The U.S. Government based its case on a tiny piece of plastic embedded in a shirt that had come from the suitcase that held the bomb. Miraculously, it survived two harsh Scottish winters. A British forensic expert matched the fragment of the bomb timer used to destroy a French DC-10 jet that exploded over Africa nine months after the Lockerbie tragedy and found them to be identical. Based on this evidence, indictments were issued for Libyan intelligence officials. (It seems the Justice Department would have looked a little silly asking Mummar Gaddafi to turn himself in to the American authorities.)

American and British investigators speculate that Iran and Libya were plotting simultaneously to blow up an American jet, but the Libyans succeeded first. Gaddafi, it was claimed, wanted revenge for the l986 bombing of Tripoli and Benghazi by U.S. warplanes. (Why did he wait more than two-and-a-half years to get it?) They say the bomb was first loaded as unaccompanied baggage on an Air Malta flight which departed Lauq Airport in Malta and connected with the Pan Am flight in Frankfurt. Why a terrorist would take such an indirect route and risk detection was left unexplained.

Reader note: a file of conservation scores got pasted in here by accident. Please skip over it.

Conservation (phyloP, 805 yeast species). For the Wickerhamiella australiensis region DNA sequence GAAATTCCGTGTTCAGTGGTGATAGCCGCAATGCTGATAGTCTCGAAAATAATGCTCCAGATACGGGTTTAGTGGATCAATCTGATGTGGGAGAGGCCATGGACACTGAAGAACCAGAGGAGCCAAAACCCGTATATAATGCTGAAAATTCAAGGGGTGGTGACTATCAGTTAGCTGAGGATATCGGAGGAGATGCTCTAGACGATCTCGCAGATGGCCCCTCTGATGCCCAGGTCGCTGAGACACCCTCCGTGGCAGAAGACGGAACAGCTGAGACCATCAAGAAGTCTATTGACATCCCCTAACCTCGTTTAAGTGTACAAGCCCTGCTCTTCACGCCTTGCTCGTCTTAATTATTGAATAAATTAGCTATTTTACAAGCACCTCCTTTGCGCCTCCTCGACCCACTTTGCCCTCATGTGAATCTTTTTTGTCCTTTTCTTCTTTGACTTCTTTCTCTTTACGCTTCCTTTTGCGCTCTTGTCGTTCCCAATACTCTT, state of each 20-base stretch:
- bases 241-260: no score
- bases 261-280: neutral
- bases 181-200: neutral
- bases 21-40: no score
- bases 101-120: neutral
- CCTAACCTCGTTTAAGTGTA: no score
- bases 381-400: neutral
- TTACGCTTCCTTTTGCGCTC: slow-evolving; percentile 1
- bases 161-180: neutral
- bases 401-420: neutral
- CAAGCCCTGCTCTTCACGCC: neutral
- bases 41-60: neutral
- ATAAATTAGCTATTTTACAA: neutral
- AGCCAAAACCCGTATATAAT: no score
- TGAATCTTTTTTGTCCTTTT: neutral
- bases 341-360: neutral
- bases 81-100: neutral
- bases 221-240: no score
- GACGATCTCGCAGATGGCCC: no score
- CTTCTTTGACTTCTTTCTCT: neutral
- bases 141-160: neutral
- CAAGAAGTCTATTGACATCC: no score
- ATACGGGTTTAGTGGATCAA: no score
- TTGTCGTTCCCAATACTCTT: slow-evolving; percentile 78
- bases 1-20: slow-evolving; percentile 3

The official U.S. Governments version of events is quite different from that of the former Israeli intelligence official. Aviv explains that his investigation revealed that the origin of the terrorist attack was actually a rogue CIA group protecting a Syrian drug operation which transported drugs from the Middle East to the United States via Frankfurt. Aviv says the CIA did nothing to break up the drug operation because the traffickers were also helping them send weapons to Iran and to the Nicaraguan Contras.